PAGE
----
I had never seen any approved CENTCOM campaign plan, either conceptual or detailed, for the post-major combat operations phase. When I was on the ground in Iraq and saw what was going on, I assumed they had done zero Phase IV planning. Now, three years later, I was learning for the first time that my assumption was not completely accurate. In fact, CENTCOM had originally called for twelve to eighteen months of Phase IV activity with active troop deployments. But then CENTCOM had completely walked away by simply stating that the war was over and Phase IV was not their job.

That decision set up the United States for a failed first year in Iraq. There is no question about it. And I was supposed to believe that neither the Secretary of Defense nor anybody above him knew anything about it? Impossible! Rumsfeld knew about it. Everybody on the NSC knew about it, including Condoleezza Rice, George Tenet, and Colin Powell. Vice President Cheney knew about it. And President Bush knew about it.

There’s not a doubt in my mind that they all embraced this decision to some degree. And if it had not been for the moral courage of Gen. John Abizaid to stand up to them all and reverse Franks’s troop drawdown order, there’s no telling how much more damage would have been done.

In the meantime, hundreds of billions of taxpayer dollars were unnecessarily spent, and worse yet, too many of our most precious military resource, our American soldiers, were unnecessarily wounded, maimed, and killed as a result. In my mind, this action by the Bush administration amounts to gross incompetence and dereliction of duty.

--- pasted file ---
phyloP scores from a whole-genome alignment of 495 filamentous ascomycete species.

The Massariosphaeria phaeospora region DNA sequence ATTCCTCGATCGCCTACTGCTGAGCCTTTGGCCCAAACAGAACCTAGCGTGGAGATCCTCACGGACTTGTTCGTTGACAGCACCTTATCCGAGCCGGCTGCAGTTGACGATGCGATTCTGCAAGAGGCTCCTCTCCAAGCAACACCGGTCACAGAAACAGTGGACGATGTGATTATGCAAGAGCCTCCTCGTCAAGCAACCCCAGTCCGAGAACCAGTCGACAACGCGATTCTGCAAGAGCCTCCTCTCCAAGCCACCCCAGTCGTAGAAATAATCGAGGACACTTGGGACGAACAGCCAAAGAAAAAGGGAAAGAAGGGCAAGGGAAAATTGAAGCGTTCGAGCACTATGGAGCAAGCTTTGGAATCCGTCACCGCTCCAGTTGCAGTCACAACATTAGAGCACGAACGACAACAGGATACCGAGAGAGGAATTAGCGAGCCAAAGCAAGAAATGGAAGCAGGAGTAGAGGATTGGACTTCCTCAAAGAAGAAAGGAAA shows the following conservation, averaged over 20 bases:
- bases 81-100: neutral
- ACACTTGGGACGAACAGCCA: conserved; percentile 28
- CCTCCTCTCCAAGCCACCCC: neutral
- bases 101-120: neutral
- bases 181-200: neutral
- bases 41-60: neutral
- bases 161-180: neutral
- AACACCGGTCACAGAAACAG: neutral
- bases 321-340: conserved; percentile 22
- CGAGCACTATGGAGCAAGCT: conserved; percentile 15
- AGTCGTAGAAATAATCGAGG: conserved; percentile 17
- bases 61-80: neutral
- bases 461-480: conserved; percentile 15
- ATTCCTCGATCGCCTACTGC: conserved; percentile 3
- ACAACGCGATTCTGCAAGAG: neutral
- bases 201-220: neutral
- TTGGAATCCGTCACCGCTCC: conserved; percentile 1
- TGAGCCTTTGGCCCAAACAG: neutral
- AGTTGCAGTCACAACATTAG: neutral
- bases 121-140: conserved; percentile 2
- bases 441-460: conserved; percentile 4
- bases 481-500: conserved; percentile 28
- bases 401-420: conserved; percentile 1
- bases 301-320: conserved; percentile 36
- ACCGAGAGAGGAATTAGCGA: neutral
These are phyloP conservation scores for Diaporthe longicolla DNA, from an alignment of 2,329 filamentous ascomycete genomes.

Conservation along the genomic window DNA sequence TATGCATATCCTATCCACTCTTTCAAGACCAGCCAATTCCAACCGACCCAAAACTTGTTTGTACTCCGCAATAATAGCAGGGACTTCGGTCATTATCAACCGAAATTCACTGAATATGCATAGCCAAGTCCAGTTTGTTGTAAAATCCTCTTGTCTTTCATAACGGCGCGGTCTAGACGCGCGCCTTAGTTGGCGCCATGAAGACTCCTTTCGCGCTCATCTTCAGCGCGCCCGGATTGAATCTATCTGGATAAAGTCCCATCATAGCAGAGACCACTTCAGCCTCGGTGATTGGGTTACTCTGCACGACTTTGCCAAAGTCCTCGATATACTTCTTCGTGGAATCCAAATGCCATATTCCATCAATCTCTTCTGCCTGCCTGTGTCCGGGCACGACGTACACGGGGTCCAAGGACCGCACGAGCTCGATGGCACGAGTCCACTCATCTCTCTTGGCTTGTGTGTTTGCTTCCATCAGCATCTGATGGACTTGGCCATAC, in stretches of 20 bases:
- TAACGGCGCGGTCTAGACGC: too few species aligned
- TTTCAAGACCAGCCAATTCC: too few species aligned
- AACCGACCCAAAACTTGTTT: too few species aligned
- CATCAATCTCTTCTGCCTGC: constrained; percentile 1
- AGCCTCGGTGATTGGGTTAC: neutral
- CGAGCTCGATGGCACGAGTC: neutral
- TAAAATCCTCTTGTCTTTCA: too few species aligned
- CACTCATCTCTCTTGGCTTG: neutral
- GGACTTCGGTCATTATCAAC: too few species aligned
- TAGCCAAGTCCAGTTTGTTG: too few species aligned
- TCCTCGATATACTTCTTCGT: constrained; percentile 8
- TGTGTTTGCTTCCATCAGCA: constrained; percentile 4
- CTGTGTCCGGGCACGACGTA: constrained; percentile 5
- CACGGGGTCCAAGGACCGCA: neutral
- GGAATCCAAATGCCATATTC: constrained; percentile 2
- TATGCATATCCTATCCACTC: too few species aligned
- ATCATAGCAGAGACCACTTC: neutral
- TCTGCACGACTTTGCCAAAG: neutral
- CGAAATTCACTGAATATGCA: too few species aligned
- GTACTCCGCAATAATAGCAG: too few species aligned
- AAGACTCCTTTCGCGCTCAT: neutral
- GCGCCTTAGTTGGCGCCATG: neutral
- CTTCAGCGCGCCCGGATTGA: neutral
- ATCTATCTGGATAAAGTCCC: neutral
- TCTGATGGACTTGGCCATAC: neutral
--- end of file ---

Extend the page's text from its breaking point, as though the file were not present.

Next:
Ricardo Sanchez
Time.com

Gun in The House

The purpose of fighting is to win. There is no possible victory in defense.
The sword is more important than the shield, and skill is more important than either. The final weapon is the brain. All else is supplemental.

As John Steinbeck once said:

  1. Don’t pick a fight with an old man. If he is too old to fight, he’ll just kill you.
  2. If you find yourself in a fair fight, your tactics suck.
  3. I carry a gun because a cop is too heavy.
  4. When seconds count, the cops are just minutes away.
  5. A reporter did a human-interest piece on the Texas Rangers. The reporter recognized the Colt Model 1911 the Ranger was carrying and asked him ‘Why do you carry a 45?’ The Ranger responded, ‘Because they don’t make a 46.’
  6. An armed man will kill an unarmed man with monotonous regularity.
  7. The old sheriff was attending an awards dinner when a lady commented on his wearing his sidearm. ‘Sheriff, I see you have your pistol. Are you expecting trouble?’ ‘No Ma’am. If I were expecting trouble, I would have brought my rifle.’
  8. Beware the man who only has one gun. HE PROBABLY KNOWS HOW TO USE IT!!!

But wait, there’s more!

I was once asked by a lady visiting if I had a gun in the house. I said I did. She said ‘Well I certainly hope it isn’t loaded!’ To which I said, ‘Of course it is loaded, can’t work without bullets!’
She then asked, ‘Are you that afraid of some one evil coming into your house?’
My reply was, ‘No, not at all. I am not afraid of the house catching fire either, but I have fire extinguishers around, and they are all loaded too.’ To which I’ll add: having a gun in the house that isn’t loaded is like having a car in the garage without gas in the tank.